Isaiah - Introduction
The book of Isaiah in its current form was written and assembled over the course of several centuries. This process began in the eighth century BCE, with the collection of the prophecies of Isaiah son of Amoz, who was active in the Southern Kingdom of Judah during the reigns of Uzziah, Jotham, Ahaz, and Hezekiah ( 1.1 ). It was completed no later than the second century BCE, since a complete Isaiah scroll dating from that time has been found among the Dead Sea Scrolls at Qumran (1QIsaa), and the Septuagint (LXX), the ancient Greek translation of the Hebrew Scriptures from around the same time, contains the complete book as we know it. The author of Sirach, who wrote in the early second century BCE as well, was familiar with chs 36–39 and 40–55 (Sir 48.22–25 ), showing that a version of Isaiah containing at least these sections was in general circulation by then.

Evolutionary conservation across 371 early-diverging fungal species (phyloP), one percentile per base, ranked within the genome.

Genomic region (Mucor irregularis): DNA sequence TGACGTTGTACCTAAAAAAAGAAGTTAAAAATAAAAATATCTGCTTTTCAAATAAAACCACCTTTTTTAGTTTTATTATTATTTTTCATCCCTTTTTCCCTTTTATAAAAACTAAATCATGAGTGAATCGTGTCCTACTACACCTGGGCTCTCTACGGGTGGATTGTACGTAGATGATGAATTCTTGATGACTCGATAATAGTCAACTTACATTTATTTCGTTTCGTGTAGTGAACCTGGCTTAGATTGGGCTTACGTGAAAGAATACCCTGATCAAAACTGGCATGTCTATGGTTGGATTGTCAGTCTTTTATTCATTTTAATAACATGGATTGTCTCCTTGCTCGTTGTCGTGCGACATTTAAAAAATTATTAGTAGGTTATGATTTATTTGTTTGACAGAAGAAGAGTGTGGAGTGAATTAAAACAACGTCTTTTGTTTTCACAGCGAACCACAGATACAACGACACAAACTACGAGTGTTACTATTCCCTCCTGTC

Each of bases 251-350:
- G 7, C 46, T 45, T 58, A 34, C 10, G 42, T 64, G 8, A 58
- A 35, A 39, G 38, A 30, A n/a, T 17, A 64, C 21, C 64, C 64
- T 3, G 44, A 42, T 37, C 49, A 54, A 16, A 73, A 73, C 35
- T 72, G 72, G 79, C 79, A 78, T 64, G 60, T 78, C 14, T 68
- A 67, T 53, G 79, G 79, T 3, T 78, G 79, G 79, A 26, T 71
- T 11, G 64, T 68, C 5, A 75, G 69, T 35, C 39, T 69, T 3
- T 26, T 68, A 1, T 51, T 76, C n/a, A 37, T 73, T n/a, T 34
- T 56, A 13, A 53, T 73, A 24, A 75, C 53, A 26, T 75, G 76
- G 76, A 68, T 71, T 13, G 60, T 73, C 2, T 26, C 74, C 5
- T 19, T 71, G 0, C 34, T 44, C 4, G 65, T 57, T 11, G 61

There is no record of the editing and compiling process that the book of Isaiah went through, but there are explanations for the characteristics of the text as it now stands. The most obvious of these characteristics, and the first one to be noticed, is the division after chs 1–39 , which refer mostly to events of the eighth century BCE. Chs 40–66 cannot be earlier than the sixth century, since they clearly address a situation reflecting the fall of Jerusalem in 586 BCE and the deportations of large parts of the population of Judah to Babylon. Within chs 40–66 , moreover, chs 56–66 (or possibly 55–66 ) may date from an even later period, after the return of some of the people from the Babylonian exile in 538 BCE. These three divisions of the book are usually labeled First, Second, and Third Isaiah. In addition, chs 1–39 are also composed of smaller units dating from a variety of times (see below and the commentary). But it is important to look beyond these divisions of the book for structural and thematic interconnection between different parts, such as its first and last chapters. These interconnections make clear that the book of Isaiah reached its present form not as the result of a haphazard accumulation of different kinds of material, but as the outcome of a cumulative series of interpretations that reapplied and expanded older writings to meet the needs of later periods and situations.